There is no doubt that the anti-Sikh pogrom of 1984 was a watershed event in India’s secular consciousness. Over the last three decades, those events in Delhi and elsewhere have also showed up the lacunae in our legal systems and the nefarious tie-ups between the political class, the police and the mob leaders that result in denial of justice to the victims. They also show how the state manufactured and perfected the tool of violence against a defenceless citizenry.
Through the period of the denial of justice to the victims, journalists across the media have relentlessly probed and told the stories with a deep sense of responsibility and maturity. Before the 1980s, the non-fictional essay was a dominant form in Punjabi literature but that form has almost disappeared. As writer and critic Nirupama Dutt says, “Journalism has done all that non-fiction essays could have done. Some of that reportage should count as literature of the times.” In Punjabi, the gap does not extend merely to the essay but also to the novel. Surjit Singh, Associate Professor, Punjabi University points out, “In the 1980s, the Punjabi novel saw the narrative structure taking a back seat and novels being written in the form of discussions or documentation referencing the anti-Sikh violence.”
It could be because stalwarts like Amrita Pritam and Kartar Singh Duggal were too close to the violence to write about it and Punjab-based writers Gurdial Singh, Jaswant Singh Kanwal and Dileep Kaur Tiwana were too far removed from the violence to write from experiential knowledge. In any case the gap remained; their silence a black hole in the living room of Punjabi language and literature.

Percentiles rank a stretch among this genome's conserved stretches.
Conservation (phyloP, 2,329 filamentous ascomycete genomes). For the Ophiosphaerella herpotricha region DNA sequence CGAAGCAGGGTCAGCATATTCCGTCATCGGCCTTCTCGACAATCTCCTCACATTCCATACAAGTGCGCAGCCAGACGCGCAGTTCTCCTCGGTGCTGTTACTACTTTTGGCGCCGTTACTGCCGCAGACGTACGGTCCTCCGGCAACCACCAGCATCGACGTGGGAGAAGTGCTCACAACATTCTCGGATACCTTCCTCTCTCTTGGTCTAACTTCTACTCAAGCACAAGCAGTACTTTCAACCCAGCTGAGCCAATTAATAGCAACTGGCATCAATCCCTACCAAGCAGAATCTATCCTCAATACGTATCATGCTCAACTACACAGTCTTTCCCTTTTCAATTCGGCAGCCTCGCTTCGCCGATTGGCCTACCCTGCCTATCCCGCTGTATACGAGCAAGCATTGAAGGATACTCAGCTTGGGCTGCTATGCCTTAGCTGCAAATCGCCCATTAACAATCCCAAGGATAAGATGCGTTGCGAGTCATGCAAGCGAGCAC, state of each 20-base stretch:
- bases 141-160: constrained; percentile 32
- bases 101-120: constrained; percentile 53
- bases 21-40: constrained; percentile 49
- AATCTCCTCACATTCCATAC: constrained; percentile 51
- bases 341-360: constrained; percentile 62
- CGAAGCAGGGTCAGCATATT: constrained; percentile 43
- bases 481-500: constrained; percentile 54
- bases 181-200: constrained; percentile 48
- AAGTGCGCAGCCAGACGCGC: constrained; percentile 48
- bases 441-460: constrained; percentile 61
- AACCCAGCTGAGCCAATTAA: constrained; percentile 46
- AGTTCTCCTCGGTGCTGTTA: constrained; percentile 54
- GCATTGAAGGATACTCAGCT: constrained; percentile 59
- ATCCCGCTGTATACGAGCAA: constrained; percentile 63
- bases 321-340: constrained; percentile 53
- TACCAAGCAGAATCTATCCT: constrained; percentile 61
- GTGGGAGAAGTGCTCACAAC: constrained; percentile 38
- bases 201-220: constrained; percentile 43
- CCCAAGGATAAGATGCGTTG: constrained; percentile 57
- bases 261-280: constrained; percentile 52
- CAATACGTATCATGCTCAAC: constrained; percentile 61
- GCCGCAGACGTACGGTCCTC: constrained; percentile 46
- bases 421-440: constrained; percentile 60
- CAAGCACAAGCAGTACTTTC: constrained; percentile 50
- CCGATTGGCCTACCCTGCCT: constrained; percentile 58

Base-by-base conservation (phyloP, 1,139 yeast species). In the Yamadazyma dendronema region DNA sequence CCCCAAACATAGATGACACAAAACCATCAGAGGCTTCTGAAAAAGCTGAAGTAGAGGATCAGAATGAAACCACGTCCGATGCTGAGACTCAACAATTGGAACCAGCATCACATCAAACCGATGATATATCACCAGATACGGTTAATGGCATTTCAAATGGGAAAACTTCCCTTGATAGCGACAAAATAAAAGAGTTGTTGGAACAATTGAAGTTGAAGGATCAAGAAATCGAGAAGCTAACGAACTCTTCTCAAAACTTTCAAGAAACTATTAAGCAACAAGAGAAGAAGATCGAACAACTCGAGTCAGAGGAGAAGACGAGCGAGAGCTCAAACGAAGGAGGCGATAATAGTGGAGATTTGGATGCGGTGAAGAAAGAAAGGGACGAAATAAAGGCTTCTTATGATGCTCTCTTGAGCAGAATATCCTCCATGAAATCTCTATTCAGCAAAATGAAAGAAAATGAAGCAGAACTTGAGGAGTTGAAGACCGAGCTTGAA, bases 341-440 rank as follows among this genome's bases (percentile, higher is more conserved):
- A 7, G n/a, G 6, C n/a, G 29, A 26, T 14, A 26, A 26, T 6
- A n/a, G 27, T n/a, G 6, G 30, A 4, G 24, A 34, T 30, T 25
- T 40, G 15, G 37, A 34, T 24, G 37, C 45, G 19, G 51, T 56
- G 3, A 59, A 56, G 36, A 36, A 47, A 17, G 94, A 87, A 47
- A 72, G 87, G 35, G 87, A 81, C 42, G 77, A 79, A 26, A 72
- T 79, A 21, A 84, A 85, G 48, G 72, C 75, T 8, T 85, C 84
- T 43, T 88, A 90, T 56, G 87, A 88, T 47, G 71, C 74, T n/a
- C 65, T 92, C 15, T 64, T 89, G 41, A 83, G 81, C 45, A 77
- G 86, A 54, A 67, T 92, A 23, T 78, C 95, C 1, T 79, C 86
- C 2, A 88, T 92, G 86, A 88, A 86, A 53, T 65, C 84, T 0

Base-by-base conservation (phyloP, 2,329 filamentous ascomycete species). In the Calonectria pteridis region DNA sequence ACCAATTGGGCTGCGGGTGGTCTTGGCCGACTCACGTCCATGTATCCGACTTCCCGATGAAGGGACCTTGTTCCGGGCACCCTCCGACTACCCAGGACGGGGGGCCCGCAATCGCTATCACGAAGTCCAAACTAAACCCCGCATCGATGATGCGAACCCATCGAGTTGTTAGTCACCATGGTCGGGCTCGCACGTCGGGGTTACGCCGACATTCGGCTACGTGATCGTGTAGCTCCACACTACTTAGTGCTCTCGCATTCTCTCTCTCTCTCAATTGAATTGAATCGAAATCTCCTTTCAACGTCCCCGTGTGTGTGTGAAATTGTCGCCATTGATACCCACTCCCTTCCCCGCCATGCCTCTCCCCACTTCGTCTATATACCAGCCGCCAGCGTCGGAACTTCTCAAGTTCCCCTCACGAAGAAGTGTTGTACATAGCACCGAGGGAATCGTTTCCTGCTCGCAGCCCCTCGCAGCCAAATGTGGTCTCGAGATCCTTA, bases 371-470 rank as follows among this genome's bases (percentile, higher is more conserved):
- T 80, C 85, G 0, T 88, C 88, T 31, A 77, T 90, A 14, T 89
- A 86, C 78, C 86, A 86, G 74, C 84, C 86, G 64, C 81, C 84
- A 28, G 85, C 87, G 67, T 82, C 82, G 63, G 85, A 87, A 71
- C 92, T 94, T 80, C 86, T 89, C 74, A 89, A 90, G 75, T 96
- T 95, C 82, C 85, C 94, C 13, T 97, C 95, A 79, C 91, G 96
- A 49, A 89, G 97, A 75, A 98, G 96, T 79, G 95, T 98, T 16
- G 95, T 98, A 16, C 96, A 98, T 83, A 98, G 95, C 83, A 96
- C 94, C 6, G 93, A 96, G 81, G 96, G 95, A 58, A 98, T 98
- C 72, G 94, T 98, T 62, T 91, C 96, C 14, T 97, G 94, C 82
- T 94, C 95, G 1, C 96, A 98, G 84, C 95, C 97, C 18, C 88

Ninder Gill’s Punjab 84, set in a university campus, is a novel of ideologies while Dehshat de Dinan Wich deals with the Punjab problem but references the violence through discussions between its characters. Ajit Rahi’s Nadarshah di Wapsi uses historical symbolism to talk about the violence. Buta Singh Shaad’s Tera Kiya Mitha Lage tells the story of one family that was victimised twice; once during the Partition in 1947 and then again in 1984. Darshan Singh’s Gallery Shaheedan deals with the violence through the character of a widow whose cot maker husband dies at the hands of a mob. Jaswant Deed’s memoir Sheher, Main Ja Reha Haan and Manmohan Bawa’s Oh Kaun San? provide an intimate account of the violence.
A few long short stories that also represent that time are Ram Saroop Ankhi’s ‘Jinsir Sohan Pattiyan’, Waryam Sandhu’s ‘Bhajiyaan Baahin’ and Maninder Singh Kang’s ‘Kutti Wehda’. But For a depiction of the violence and its aftermath, one must turn to Gulzar Sandhu’s ‘Murge de Panje’, Ajeet Cour’s ‘Kutte’ and ‘Mainu Na Maro’, Mohammad Goriya’s ‘Junction’.
In Hindi, some of the best novels on the violence were Tejinder’s Wah Mera Chehra, Tarsem Gujral’s Jalta Hua Gulab and Gurbachan Singh’s Sabe Ghat Ram Bole. Neelakshi Singh’s novel Parinde Ke Intezar Sa Kuch links the 1984 pogrom to Babri Masjid. Surender Tiwari compiled a collection of short stories called Kala November. Hindi linked Punjab with the rest of India by locating the protagonist in the migrant worker in Arun Prakash’s ‘Bhaiya Express’, Bhisham Sahni’s ‘Jhut Puta’ and ‘Amritsar Aa Gaya Hai’. The language also caught the nation’s pain in poems like Kumar Vikalp’s ‘Pehchan’ and Khatra, Dhiren Dhalwal’s ‘Ram Singh’, Uday Prakash’s ‘Sucha Singh Driver’, Gorak Pandey’s ‘Yeh Khooni Panja Kiska Hai’, Harminder Singh’s ‘Vishnu Nagar’, Vinod Kumar Shukla’s ‘Punjab Ke Kisi Bhi Gaon Mein’, Rajesh Joshi’s ‘Meerut’ and K. Satchidanandan’s Malayalam poem ‘Oru Maranam, Niravadhi Maranangal’ translated by the poet as ‘One Death, Many Deaths’.